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Tate backs 'beach club' trial as tourism boss says Gold Coast should be 'like Bali'

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A trial to commercialise Gold Coast beaches, starting with a slice of Main Beach in front of Star Casino’s Sheraton Grand Mirage Resort, is back on the cards after Gold Coast Mayor Tom Tate threw support behind the option to help reboot tourism.

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The possible trial of a “classy” beach club follows calls by Destination Gold Coast chairman Paul Donovan to commercialise Gold Coast beaches like Bali to aid the tourism sector’s post-COVID-19 recovery.

Donovan said the Gold Coast needed to “keep investing and re-engineering ourselves.”

“We need to have commercialisation of the beaches, like Bali,” Donovan said on Monday as tourism bosses pitched for an extra $4.1 million in the upcoming city budget to attract domestic tourists back to the Gold Coast when travel restrictions are lifted.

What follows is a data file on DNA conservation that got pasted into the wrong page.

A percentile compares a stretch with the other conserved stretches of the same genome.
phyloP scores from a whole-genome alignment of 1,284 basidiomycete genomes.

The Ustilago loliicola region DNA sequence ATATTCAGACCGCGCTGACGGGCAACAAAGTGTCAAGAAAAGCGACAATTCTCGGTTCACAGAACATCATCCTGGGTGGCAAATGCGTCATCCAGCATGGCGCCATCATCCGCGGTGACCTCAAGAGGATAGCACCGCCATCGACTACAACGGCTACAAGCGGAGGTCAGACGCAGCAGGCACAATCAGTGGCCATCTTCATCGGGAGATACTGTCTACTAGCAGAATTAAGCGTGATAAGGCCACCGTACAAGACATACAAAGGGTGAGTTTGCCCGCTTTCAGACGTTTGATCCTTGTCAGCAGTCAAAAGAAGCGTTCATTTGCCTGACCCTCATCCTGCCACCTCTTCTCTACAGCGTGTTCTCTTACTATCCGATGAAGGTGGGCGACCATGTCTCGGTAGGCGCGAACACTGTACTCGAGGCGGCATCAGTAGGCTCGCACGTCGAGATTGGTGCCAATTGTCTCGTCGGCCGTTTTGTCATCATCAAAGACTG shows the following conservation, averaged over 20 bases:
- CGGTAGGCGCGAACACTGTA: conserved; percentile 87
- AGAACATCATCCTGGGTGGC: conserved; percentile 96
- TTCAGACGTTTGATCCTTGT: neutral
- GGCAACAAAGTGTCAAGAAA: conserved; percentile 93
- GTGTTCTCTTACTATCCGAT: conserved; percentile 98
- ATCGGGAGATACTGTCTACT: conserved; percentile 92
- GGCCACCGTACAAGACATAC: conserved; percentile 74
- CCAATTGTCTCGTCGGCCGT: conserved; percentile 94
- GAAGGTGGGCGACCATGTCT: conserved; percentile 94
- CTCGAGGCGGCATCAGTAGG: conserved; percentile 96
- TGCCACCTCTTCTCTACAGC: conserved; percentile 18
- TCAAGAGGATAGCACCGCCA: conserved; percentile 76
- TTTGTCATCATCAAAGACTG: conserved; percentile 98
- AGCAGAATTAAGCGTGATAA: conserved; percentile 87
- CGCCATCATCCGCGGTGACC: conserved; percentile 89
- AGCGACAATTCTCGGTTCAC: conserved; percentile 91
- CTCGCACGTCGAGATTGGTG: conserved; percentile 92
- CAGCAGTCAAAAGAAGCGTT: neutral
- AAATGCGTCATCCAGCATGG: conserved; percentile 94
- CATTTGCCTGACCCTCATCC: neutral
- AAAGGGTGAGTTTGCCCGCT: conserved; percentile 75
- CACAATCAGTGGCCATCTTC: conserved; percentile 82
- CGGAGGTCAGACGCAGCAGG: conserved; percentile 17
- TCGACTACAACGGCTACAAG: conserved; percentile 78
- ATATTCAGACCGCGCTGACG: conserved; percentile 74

“They’re not ice-cream stands under an umbrella, they’re multimillion-dollar investments on getting people to come,” he said.

Tate said Star Casino commercialising the beachfront of its Sheraton Grand Mirage would be a possible trial site.

“They (Star Entertainment Group) are talking about spending $100 million on a convention centre, they could put half a mil across here and they would make everyone happy,” he said.

The trial approach would limit commercialisation to a pocket of the Gold Coast’s pristine coastal strip. Commercialisation of Gold Coast beaches has been proposed numerous times, most recently after temporary pop-up bar at Burleigh for the 2019 Bleach Festival, but has consistently been met with fierce opposition from residents.

Star has also previously considered a beach club in front of the Sheraton Grand Mirage.

“In my thoughts that is the best part to trial – it is a spot where it is going to have class and good service,” Tate said.

“And I would say to the Star Casino, since they purchased the Sheraton, I’m happy to work with them to see if we can do commercialisation on the beach side there and have services and umbrellas.”

This article is supported by the Judith Neilson Institute for Journalism and Ideas

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